Insulating a crawl space
The hot topic for the fall is, what is the proper way to insulate a crawlspace? There are really two ways to get the most bang for your buck: one is adding insulation in the crawl space in the proper place, in the proper way and the other is to close the foundation vents that let in the outside air.
Let’s compare a crawl space to a basement for just a minute. Basements have windows, crawl spaces have foundation vents. Basements are under the home and so are crawl spaces. Most all basements have a vapor retarder under a concrete floor for comfort and moisture control and most all crawl spaces do not. Most all basements need some sort of dehumidification in order to control moisture and most all crawl spaces need some sort of dehumidification to control moisture. Because of the location in the home, basements are much cooler than the rest of the house and crawl spaces are also much cooler due to it’s location. Seems like these two spaces are very similar, just treated differently. So why do we treat them so differently?
What went wrong?
The fact is, crawl spaces hold far less value in a homes price tag. It is not considered living space and therefore it is not conditioned with the rest of the home. This simple difference is the beginning of what went wrong with crawl spaces. What if we transformed the crawl space using the same practices as a basement? Well let’s see, basement windows are closed so let’s just close the those foundation vents. Basements have moisture control in the floor system so we can install a vapor retarder on the floor of the crawl space. Basements most often need a dehumidifier so let’s add one to the crawl space. Basements are colder because of the location and no basement has insulation in the ceiling. In fact, it is code in almost every city and town in America to insulate the foundation walls of a basement prior to making it a conditioned space. What if we insulated a crawl space the same way?
Let’s talk about insulating the crawl space. The newest idea in crawl space insulation is to insulate between the inside and the outside of the home rather than insulating between the house in the crawl space. This follows all best practices of building envelope energy efficiency. By preventing the cold air from entering the homes envelope you can better protect your home from heat loss. Installing crawl space insulation on the foundation walls will get you the greatest result for the cost and effort, just like a basement. With that being said, it is my recommendation that you use extruded rigid polystyrene insulation rather than spray foam polyurethane insulation. The biggest reason I recommend rigid foam over spray foam is because of the amount of moisture the insulation will absorb. Rigid foam absorbs far less moisture than spray foam does. This means, better results for a longer period of time. The Achilles’ heel of all insulation is moisture. This is why fiberglass insulation should not be used in a moist environment like an unconditioned crawl space.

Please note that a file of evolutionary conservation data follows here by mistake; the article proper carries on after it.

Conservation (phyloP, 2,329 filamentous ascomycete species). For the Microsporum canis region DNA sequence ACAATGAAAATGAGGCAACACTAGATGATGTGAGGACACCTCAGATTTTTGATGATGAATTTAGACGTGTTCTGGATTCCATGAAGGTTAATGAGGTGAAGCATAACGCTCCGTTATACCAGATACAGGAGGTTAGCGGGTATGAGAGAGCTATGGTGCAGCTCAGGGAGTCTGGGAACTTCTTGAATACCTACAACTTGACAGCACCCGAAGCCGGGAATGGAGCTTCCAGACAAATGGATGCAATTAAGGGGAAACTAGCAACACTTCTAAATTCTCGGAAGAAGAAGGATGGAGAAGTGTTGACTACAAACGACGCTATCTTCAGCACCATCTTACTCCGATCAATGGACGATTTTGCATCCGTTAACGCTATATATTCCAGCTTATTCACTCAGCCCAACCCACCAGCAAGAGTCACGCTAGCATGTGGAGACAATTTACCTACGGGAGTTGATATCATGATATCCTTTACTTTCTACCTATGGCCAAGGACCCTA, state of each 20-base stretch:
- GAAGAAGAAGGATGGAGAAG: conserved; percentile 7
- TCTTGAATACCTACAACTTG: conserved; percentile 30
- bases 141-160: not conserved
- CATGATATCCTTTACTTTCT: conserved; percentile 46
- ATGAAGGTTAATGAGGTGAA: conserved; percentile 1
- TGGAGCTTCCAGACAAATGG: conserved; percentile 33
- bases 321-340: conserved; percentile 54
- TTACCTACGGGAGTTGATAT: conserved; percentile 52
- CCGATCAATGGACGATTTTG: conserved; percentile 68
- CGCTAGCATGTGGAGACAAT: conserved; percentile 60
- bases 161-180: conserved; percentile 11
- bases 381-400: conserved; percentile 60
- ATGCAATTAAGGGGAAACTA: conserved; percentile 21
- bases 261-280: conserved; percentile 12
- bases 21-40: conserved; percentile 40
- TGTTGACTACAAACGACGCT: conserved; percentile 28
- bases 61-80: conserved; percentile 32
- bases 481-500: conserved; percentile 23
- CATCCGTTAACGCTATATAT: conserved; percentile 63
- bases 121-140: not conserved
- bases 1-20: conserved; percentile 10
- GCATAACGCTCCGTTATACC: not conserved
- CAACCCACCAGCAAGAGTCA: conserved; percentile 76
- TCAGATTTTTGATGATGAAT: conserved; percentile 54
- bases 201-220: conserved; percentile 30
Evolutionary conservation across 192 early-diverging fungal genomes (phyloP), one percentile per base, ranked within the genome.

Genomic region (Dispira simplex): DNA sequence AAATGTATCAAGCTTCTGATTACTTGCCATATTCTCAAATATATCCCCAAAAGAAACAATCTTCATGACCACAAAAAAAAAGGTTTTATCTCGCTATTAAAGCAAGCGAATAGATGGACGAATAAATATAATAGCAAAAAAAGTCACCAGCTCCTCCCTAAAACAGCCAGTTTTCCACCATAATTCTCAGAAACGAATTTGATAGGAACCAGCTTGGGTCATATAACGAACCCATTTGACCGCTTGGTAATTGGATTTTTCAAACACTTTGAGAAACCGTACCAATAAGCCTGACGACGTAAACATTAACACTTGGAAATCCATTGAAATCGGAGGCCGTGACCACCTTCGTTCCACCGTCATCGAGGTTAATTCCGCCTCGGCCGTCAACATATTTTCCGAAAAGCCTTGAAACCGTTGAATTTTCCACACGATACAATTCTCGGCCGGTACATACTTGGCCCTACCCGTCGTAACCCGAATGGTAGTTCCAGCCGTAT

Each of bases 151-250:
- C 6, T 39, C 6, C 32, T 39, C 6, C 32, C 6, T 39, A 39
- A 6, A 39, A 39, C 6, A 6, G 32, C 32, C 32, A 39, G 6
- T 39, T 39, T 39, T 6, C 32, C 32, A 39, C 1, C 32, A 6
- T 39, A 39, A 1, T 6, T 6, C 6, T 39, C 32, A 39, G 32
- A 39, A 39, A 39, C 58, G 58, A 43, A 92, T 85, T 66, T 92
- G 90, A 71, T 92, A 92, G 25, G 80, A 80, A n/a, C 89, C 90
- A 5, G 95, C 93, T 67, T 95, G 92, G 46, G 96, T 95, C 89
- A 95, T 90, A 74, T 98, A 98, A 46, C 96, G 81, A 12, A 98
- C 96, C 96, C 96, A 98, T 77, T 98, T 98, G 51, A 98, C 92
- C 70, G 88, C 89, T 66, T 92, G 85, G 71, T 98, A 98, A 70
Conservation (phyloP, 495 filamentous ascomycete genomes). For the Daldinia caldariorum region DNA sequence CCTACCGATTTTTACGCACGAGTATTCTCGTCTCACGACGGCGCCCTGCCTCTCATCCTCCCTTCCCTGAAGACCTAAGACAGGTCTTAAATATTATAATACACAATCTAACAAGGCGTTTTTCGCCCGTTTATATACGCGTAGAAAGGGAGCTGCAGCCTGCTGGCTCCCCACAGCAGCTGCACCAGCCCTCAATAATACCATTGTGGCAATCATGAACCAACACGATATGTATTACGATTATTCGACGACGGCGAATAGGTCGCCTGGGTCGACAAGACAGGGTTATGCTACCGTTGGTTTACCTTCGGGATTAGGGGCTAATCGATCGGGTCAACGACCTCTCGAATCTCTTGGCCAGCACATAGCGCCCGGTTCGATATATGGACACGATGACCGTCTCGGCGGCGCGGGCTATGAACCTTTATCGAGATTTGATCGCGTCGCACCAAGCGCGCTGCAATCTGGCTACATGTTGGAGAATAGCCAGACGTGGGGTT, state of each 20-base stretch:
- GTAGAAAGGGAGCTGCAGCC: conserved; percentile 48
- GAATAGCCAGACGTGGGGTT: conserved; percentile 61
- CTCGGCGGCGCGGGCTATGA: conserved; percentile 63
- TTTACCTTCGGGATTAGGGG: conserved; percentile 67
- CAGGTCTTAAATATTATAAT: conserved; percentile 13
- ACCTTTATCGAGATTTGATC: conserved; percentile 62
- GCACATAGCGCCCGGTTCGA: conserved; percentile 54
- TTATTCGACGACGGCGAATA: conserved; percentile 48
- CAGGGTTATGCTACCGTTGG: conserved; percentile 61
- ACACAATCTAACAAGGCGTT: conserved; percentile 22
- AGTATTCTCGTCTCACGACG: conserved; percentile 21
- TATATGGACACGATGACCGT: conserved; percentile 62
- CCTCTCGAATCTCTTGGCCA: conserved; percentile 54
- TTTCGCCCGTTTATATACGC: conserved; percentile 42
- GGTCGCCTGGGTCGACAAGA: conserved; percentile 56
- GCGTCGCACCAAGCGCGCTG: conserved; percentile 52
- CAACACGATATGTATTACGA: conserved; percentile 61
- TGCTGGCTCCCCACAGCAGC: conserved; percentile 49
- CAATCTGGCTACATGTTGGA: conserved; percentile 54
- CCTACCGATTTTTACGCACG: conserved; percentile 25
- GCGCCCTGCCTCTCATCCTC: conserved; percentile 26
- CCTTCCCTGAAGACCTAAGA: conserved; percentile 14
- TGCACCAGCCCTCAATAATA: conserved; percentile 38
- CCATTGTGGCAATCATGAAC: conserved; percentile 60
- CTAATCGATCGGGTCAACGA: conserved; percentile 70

Now, let’s talk about the other way to insulate your crawl space. Well maybe insulate isn’t the proper way to say it. It’s more of a preventative then it is a procedure. If you’re air-conditioning your home and you want to keep the cool air inside you wouldn’t open your windows for ventilation, you treat the air inside your home. The same is true in the opposite, if you’re heating your home you don’t open the windows and let the cold air in. When it comes to insulating a crawl space or preventing your crawl space from getting colder than you want, the most effective way, is to prevent the cold air from entering the crawl space. It is becoming well known that the crawl space foundation vents cause far more harm than they were ever meant to prevent. Closing the vents is simply not enough. The vents must be sealed in order to prevent the outside cold air from entering the crawl space. In fact, the number one thing you can do to lower your winter heating bills is to close the foundation vents.
Properly insulating a crawl space and properly handling the foundation vents is critical to saving hundreds of dollars a year in heating costs. Choosing the proper insulation will give you years of effective service and the best return on effort and cost. Correcting the problem with the foundation vents however, carries a much larger commitment. Your choices are: to seal your foundation vents before the winter every year and undo that work every spring OR you seal the entire crawl space permanently which will allow the foundation vents to remain closed all year. Then you can condition the crawl space and treated it as part of the house, just like a basement. It’s your house and you always have final say, but the facts are in and a conditioned crawl space is far more efficient than one that is not.